Tuesday, September 28, 2021

First light in the Newark Octagon

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Here is my account of the first modern observation. In 2005, as we approached the time of the 2006 lunar standstill when the rising moon has moved to its farthest point to the north along the eastern horizon, a few of us were keen to view, and for me, to test the calculations of Ray Hively and Bob Horn, two Earlham College professors. They had been teaching a course that explored the hypothesis that Stonehenge has celestial alignments built into its architecture. The following question arose in their course: how likely is it that celestial alignments might appear in any randomly selected archaeological site?  As a subject, they chose to explore the Newark Earthworks for their study. Result: a number of lunar alignments were discovered in the Newark Octagon which had strong correlations with the extreme rising and setting points along the eastern and western setting points along the eastern and western horizons. The alignments discovered had the remarkable accuracy of about one to two degrees. Improbable? Confirm by making observations. (Of course, their measurements and calculations supported their hypotheses.)

As the 2006 major lunar standstill period approached the monthly lunar moonrises should  tend to occur along the horizon at their most northern point. Several of us decided to try to view it and to test Hively and Horn’s research hypothesis. During this period, we should see the moon rise in alignment along the primary axis of the Octagon. Since this extreme standstill only slowly changes over a period of a couple of years (that is why it is called a standstill), every month the moon will rise at very nearly the same northern location on the horizon.  o in October of 2005, we calculated the time of the moonrise and headed to the Octagon-Circle’s Observatory Mound to make our observation.  Words fail to adequately describe what we observed and felt. The moon rose directly along the Octagon’s main axis. Hively and Horn’s hypothesis was correct!  We experienced what the builders of the Octagon had so many centuries before.  It had likely been hundreds of  years since anyone had purposely observed this phenomenon as we have not discovered either oral or written record. Brad Lepper, Dick Shiels, Jeff Gill and I experienced what those ancients saw, for us, a very emotional event. In my case as an astronomer, I confirmed the hypothesis proposed by Hively and Horn however the experience was quite a different one for the others.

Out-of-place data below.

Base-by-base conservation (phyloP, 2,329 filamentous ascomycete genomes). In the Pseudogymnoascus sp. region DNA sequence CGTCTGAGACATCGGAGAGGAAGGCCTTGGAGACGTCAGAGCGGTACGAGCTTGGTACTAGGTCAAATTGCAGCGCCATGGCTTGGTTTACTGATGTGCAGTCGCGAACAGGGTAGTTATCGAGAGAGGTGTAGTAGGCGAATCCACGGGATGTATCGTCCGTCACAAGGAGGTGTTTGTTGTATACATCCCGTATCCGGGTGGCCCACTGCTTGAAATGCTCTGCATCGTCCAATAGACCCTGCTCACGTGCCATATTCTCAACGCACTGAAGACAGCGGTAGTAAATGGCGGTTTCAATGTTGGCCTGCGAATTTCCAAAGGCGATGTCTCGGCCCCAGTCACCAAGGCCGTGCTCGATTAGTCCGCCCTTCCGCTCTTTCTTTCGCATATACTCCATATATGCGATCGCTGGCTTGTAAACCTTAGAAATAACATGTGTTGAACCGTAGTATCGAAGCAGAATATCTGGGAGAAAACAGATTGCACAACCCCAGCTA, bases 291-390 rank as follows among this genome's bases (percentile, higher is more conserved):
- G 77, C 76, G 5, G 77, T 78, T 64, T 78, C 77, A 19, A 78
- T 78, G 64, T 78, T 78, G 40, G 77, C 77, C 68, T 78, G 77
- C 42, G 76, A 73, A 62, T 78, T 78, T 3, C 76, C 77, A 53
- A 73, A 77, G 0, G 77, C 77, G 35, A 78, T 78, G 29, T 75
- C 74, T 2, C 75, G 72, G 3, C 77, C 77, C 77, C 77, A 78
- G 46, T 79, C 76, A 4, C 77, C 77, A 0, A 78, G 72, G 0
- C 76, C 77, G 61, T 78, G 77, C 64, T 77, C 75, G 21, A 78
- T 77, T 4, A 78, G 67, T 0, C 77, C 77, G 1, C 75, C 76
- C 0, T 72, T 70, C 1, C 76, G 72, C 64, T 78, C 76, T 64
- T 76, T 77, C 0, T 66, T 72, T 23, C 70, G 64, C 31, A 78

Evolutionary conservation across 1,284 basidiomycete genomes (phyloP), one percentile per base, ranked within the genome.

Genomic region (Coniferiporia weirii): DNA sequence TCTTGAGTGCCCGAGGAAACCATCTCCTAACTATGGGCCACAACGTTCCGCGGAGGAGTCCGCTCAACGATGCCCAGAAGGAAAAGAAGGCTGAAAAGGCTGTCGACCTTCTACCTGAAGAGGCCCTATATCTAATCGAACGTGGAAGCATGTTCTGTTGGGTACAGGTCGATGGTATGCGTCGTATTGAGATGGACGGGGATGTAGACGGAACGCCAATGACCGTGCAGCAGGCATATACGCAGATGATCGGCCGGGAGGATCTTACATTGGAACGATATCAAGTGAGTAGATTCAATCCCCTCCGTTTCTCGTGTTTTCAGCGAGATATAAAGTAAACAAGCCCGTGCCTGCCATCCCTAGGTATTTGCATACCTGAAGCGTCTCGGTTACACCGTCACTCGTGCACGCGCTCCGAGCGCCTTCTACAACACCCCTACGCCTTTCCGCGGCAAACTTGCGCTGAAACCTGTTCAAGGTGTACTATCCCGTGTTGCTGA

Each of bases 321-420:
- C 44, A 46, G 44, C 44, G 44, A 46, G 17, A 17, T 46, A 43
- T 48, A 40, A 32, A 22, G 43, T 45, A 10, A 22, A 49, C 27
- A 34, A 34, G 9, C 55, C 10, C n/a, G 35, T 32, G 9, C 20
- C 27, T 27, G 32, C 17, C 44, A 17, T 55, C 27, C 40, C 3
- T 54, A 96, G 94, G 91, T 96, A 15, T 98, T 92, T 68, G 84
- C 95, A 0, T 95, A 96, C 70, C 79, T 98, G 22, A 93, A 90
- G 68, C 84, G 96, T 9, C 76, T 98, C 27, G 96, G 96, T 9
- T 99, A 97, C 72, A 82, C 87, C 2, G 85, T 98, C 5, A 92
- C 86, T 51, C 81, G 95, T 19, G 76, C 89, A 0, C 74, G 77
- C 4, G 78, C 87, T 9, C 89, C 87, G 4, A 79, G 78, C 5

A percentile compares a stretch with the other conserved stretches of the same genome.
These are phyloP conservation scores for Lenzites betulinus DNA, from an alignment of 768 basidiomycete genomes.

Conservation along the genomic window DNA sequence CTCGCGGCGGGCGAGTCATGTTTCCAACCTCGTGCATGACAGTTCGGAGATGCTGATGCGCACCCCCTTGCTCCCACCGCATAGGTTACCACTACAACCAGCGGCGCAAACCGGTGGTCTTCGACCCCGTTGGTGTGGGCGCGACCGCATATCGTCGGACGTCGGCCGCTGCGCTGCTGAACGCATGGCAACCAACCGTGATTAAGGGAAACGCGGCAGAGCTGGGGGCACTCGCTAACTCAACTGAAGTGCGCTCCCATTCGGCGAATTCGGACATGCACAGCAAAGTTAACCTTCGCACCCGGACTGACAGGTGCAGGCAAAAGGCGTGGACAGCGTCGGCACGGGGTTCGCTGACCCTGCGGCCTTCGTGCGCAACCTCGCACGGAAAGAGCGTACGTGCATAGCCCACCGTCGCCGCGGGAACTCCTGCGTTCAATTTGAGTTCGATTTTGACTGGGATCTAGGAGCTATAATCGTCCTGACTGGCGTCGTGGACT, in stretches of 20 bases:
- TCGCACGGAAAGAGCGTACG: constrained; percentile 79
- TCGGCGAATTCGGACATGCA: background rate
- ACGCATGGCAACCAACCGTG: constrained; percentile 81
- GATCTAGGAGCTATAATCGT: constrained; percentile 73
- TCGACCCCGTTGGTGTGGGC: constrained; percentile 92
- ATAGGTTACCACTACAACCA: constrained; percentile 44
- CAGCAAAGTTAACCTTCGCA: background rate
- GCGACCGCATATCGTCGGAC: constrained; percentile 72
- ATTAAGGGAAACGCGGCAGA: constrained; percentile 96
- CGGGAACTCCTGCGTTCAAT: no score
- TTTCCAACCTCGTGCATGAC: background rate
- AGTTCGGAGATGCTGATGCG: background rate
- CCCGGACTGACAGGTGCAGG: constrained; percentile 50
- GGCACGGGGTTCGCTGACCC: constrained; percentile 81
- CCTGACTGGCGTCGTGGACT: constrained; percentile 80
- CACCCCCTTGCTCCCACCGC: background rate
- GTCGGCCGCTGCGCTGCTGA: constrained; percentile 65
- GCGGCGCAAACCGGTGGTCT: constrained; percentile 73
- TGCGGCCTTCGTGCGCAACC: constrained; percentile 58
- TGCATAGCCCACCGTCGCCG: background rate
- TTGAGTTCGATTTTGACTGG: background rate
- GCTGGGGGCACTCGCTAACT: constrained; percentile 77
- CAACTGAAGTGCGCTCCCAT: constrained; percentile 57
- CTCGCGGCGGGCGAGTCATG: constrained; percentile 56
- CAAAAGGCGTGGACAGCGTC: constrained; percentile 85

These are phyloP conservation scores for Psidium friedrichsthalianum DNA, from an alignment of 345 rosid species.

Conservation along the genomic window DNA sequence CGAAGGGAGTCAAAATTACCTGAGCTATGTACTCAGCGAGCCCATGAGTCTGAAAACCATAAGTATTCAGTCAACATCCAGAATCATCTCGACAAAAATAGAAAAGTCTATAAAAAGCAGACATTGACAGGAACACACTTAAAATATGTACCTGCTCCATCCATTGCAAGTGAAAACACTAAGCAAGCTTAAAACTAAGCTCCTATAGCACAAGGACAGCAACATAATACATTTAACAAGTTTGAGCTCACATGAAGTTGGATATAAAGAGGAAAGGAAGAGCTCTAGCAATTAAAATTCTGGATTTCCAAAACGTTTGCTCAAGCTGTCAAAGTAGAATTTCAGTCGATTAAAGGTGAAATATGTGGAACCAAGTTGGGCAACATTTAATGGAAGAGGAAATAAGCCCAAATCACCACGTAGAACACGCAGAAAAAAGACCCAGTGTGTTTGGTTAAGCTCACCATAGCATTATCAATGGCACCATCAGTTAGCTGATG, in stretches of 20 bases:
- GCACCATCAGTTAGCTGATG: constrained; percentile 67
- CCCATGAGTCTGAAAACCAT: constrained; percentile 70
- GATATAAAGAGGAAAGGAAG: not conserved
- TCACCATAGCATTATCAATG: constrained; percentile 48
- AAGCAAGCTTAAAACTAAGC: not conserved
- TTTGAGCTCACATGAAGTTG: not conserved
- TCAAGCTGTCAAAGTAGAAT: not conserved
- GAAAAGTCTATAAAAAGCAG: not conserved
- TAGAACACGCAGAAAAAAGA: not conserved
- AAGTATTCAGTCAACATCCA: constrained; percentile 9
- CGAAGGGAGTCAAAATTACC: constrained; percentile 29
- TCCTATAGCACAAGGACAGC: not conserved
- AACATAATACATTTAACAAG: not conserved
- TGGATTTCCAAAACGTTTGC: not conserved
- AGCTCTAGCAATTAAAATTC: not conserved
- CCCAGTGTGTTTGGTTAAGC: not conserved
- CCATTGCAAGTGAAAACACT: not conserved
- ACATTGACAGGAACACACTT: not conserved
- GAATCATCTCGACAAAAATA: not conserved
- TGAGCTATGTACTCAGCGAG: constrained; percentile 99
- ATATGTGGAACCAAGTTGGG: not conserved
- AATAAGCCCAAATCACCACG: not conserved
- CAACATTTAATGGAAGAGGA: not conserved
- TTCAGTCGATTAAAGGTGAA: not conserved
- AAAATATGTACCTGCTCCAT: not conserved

Source Mike Mickelson is a Denison University professor emeritus, Department of Physics and Astronomy

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